As a DevOps evangelist, one of my passions and responsibilities lies in spreading my awareness. DevOps is a conscious effort to dispel myths about what is – and is not. It is important to explain how DevOps means “your” industry, how it is helping “your industry leaders” make transformational change. There is a need to generate genuine interest and understanding in this field. Does the same thing.

As part of my role, I had to discuss the subject with the “manufacturing” team of Zenser.

The team consisted of domain experts who come from this “more traditional mind-set”; People who have spent the better part of their lives working at this place. My regular decks deck variants around cloud, e-commerce, retail space will not hold relevance for these experts. I really needed to redesign the presentation ground – even if I had a fleeting chance to “impress” this fantastic audience.

Is this really relevant? Or would I need to make a retro-fit for this?
I have reminisced about my previous roles in previous companies, trying to promote my learning and implement in this “new” DevOps world during my early career days?

The more I researched, the more I realized how deep the connection really was – that perhaps manufacturing was actually inspired by most DevOps core principles. It was similar to many other new-old ways and ideas.

Some obvious connections are:

Standard Parts:   One of the first things I learned in my earlier CAD modeling experience was to experiment with Standard Parts. I still remember what fun contraceptives I came up with! At DevOps, we start with consulting, first understanding its standard parts and asking questions such as: Is the client using SVN / Git / Perforce for source control; Flaws are tracked in cumin / rally / remedy; Are the constructions done in TFS / Jenkins / Bamboo, etc.? The standard parts that make up the entire system. Post this process, we start talking these standard parts to each other. And Devo’s journey to maturity begins.

Common, Reusable Platforms:   Manufacturing advances the concept of true reusable. Where a chassis system was used again for generations of cars. And closer to home in DevOps, we are now hearing these same concepts with micro-services.

Martin Fowler says: ”  A micro-service architecture puts each element of functionality into a separate service … and iterates as needed, by distributing these services to servers.” The entire ecosystem of Docker / Mesos / Kubernetics / etc. Is based on these concepts. Common, re-usable platform.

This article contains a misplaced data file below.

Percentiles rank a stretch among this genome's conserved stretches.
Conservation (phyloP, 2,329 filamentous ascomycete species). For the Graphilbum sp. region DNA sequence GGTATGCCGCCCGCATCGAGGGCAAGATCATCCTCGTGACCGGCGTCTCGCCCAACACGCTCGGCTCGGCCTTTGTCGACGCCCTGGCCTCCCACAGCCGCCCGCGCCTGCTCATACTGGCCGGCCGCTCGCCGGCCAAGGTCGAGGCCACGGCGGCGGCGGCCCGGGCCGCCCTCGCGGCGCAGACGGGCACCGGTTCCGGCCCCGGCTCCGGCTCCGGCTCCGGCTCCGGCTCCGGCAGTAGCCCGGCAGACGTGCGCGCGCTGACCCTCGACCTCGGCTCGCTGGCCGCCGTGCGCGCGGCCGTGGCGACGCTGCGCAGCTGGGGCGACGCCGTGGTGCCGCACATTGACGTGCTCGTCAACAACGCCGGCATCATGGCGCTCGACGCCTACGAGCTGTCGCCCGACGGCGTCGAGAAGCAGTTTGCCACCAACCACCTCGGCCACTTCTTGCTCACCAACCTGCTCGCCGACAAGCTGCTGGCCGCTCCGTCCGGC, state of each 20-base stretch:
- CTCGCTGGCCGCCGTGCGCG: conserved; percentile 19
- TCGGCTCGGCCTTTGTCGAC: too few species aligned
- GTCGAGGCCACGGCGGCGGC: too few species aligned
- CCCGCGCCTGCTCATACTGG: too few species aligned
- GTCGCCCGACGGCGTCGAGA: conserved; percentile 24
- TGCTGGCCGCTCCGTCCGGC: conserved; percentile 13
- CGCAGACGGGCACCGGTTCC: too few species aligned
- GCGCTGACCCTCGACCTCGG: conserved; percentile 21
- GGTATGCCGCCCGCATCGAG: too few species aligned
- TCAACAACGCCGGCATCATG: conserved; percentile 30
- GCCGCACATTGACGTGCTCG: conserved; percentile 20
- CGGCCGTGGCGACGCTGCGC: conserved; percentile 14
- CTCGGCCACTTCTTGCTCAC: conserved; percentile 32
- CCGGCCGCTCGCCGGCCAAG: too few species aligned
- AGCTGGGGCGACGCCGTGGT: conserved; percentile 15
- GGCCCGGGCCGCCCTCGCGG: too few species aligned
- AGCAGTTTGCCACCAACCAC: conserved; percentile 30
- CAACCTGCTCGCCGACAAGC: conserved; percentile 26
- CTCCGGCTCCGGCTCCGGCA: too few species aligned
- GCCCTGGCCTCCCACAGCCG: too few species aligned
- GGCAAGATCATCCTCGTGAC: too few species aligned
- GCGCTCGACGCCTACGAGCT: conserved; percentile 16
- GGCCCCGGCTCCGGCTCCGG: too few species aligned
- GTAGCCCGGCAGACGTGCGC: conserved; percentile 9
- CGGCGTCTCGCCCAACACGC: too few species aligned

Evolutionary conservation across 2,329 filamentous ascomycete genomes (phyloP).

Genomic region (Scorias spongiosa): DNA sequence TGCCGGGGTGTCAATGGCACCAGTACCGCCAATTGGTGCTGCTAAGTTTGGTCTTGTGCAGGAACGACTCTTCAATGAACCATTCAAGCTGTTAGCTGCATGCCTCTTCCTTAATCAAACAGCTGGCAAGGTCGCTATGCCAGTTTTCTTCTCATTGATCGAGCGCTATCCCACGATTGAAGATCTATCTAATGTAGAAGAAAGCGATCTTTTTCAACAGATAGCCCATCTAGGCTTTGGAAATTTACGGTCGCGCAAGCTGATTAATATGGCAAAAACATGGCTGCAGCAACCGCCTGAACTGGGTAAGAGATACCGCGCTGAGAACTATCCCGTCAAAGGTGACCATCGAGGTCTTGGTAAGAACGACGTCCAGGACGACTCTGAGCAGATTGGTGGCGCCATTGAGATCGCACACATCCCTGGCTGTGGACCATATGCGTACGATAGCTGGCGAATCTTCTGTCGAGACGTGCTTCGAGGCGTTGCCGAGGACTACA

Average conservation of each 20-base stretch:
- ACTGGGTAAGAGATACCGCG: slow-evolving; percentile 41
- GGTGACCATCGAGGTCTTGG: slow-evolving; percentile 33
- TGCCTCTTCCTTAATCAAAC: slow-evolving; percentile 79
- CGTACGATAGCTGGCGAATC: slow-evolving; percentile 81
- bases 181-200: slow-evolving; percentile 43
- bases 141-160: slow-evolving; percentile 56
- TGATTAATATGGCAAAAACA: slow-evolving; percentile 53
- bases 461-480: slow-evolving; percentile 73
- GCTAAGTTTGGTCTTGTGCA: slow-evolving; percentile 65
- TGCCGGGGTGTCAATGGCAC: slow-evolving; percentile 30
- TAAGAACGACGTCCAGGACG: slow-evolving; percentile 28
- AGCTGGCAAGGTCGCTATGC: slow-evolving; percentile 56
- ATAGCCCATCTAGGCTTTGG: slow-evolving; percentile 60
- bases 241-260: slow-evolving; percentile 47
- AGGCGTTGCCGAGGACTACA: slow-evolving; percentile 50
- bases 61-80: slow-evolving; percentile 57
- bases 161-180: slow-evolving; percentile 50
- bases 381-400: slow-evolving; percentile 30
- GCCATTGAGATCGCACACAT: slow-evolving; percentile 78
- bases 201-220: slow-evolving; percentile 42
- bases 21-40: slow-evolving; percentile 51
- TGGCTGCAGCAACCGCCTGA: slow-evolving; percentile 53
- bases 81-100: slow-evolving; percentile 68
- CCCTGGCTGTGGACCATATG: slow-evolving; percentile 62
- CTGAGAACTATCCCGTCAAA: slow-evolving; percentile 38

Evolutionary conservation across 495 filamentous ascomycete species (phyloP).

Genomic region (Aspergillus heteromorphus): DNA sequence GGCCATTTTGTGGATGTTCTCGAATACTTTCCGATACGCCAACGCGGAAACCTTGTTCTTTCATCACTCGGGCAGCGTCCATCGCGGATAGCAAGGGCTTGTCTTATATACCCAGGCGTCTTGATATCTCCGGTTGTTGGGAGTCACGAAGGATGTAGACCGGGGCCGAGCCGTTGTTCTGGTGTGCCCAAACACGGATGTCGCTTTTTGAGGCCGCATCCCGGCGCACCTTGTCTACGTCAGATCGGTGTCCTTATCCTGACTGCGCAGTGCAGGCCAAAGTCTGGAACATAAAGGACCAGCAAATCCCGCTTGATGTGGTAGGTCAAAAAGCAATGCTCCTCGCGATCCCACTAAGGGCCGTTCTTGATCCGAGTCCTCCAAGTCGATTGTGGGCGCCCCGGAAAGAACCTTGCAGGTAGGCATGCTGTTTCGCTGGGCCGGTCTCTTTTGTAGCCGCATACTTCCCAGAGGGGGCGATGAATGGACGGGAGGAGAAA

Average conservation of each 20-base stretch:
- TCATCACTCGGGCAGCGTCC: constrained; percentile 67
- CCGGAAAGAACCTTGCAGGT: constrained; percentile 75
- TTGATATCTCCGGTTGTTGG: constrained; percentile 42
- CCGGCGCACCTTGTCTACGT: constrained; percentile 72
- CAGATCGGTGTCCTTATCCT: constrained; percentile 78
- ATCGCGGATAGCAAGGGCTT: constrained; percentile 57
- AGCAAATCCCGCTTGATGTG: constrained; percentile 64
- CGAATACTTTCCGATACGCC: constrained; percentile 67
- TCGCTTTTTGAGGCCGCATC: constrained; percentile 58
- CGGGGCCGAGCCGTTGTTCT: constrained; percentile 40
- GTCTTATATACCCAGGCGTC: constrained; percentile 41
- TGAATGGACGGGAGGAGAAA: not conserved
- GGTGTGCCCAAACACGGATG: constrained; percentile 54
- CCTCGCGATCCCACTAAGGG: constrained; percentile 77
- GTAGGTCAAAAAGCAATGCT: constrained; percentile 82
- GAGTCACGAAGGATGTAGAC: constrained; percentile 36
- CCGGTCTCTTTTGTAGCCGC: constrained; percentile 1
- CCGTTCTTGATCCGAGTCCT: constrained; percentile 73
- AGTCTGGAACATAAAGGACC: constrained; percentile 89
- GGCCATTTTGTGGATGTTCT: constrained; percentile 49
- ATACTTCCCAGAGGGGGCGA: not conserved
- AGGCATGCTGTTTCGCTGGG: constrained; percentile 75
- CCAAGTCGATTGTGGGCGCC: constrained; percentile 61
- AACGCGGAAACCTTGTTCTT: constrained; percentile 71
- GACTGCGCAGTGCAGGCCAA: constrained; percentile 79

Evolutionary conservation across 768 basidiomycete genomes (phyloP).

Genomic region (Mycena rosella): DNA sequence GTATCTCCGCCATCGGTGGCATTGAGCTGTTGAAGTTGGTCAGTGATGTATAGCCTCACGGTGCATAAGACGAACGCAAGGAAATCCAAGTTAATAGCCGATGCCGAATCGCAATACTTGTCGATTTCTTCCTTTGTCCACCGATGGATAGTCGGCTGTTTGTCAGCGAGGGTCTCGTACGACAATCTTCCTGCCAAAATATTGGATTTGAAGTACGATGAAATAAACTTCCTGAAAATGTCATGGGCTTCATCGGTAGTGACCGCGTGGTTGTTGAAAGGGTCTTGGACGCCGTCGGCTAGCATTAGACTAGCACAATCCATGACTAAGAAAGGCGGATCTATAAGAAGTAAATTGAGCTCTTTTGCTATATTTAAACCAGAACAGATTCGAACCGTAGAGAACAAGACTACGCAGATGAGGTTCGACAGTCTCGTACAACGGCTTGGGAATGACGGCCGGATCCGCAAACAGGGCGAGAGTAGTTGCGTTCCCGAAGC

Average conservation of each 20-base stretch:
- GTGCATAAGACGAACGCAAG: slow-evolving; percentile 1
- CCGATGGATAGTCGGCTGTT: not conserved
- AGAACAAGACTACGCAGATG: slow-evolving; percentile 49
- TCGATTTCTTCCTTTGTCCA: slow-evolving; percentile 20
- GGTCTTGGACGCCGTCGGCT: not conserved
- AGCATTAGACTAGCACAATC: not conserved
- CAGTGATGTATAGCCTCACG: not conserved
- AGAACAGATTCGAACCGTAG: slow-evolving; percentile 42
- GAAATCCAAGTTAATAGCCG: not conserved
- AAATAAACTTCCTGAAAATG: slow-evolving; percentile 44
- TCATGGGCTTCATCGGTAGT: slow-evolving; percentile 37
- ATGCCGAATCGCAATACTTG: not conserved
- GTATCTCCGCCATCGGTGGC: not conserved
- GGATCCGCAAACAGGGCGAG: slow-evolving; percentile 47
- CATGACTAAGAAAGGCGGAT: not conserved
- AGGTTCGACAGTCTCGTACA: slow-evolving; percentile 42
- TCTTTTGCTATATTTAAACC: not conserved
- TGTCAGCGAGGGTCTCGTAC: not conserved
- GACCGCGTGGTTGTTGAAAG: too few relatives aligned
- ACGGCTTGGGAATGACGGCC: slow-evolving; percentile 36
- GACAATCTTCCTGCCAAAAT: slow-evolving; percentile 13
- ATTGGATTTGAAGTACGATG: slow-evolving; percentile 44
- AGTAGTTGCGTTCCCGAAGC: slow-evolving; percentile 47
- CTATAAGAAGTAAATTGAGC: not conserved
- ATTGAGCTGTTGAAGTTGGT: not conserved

Automated repeatable processes:   This has long been a manufacturing restriction and has given rise to many software philosophies.
Automation has been the driver here too – with DevOps, it takes companies to a whole new level of business enablement, empowering companies to release, say, release multiple times a day. With the right set of levers (eg tooling / process / culture), this elusive FTTM is being realized in more businesses

Standardized Infrastructure:   Mention a shop-floor and we envision a subtle, clockwork standardized, functional factory. One that produces thousands of “same things” every day, also with complete accuracy.
Now we are also describing software as “software factory”. With its own “supply-chain” of vendors, 3rd party components

Even in virtualization automation, the concept of “Infrastructure-as-Code” is exactly this. Create several “similar things” in minutes. Standardized infrastructure.

Instrumentation and Control: I remember visiting a boiler unit in my engineering days and being completely infected with pressure gauges and powerful looking sensors! We found that these are important monitors that “monitor” machines.
In Software Parliament, we have seen a group of monitoring software which does this including Nagoya, Gangalia, New Relic, Cacti of the world. Important matrix to monitor the pressure gauge of the software.

Continuous Integration:   Legend has it that Henry Ford called it immaculate – “any customer can color any color he wants as long as he is black.” And as DevOps’ continued integration into maturity, there is literature around “the constant new is black”. The basics, repeated 50 years later and provoking again.

The basics that manufacturing has taught us.

Researching how manufacturing is connected to DevOps and connecting my thoughts about it has brought a completely new perspective around DevOps. I realize that, what we talk of today as “bleeding-age” is actually a very solid, ancient foundation. And that we’re just building on stuff that’s been around for a long time … maybe even longer than you or me have been around!